What advice would you give someone who is having writer’s block?

I think one thing that really helps me is doing flow of consciousness writing. So that is when you just write exactly what you are thinking. Sometimes that just turns into something and sometimes it doesn’t, that’s okay too. You’re not a machine to just produce inspiration. Inspiration comes and then you create something so don’t force yourself to write something. It doesn’t have to be perfection every time you put pen to paper.”

What is the story behind the title of your first book Home?

When I started writing it I was lost in so many areas of my life. I had just gotten out of a romantic relationship, so I was in a really rough spot with heartbreak. But I was also really unsure of my direction in life, what I was pursuing, and unsure of who I am. I think part of that was going to college and having to redefine my identity on my own terms. Home was kind of me finding myself again after all that I’d been through. That’s why I titled it Home.

How did your writing process change after your first book was published?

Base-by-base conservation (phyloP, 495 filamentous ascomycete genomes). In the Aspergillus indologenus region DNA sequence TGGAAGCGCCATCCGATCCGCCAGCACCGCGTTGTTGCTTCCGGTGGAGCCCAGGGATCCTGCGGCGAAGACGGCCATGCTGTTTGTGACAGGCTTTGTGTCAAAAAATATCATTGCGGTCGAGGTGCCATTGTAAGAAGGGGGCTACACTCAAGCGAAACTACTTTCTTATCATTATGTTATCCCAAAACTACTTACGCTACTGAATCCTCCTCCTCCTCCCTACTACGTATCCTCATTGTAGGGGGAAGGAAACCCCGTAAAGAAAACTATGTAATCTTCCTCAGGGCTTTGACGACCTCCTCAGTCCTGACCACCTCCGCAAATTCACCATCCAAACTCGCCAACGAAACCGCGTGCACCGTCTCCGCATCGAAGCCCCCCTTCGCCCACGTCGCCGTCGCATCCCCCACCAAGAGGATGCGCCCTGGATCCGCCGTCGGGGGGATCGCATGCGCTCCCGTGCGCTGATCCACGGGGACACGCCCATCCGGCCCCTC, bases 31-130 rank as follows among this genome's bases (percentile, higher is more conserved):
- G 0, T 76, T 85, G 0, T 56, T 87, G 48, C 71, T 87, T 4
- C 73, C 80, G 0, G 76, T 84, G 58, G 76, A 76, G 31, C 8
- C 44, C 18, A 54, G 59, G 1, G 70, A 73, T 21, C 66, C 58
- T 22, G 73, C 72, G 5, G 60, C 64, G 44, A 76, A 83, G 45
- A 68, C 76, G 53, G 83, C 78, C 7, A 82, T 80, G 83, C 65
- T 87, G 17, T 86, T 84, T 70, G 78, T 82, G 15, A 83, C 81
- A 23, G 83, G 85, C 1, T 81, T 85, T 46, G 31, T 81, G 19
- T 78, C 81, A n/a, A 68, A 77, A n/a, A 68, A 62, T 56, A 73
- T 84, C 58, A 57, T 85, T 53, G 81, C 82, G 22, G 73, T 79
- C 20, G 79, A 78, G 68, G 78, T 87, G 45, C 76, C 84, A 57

One thing that I’ve had to work through and work past is that when I wrote home I was pretty much entirely writing it for myself. This was a method of coping. Now that I have this audience, it changes the way that I perceive my writing. When I’m writing and thinking about this audience reading these things it can sometimes mess with my authenticity and creativity. I’m trying to connect with people and meet all these goals. I think the real way to do that is to just write authentically. It’s been hard to adjust knowing that all these people are going to be reading my work. So, I think that’s probably changed my writing a little bit, but I’ve tried to keep it as authentic as possible.”

What inspired Climate?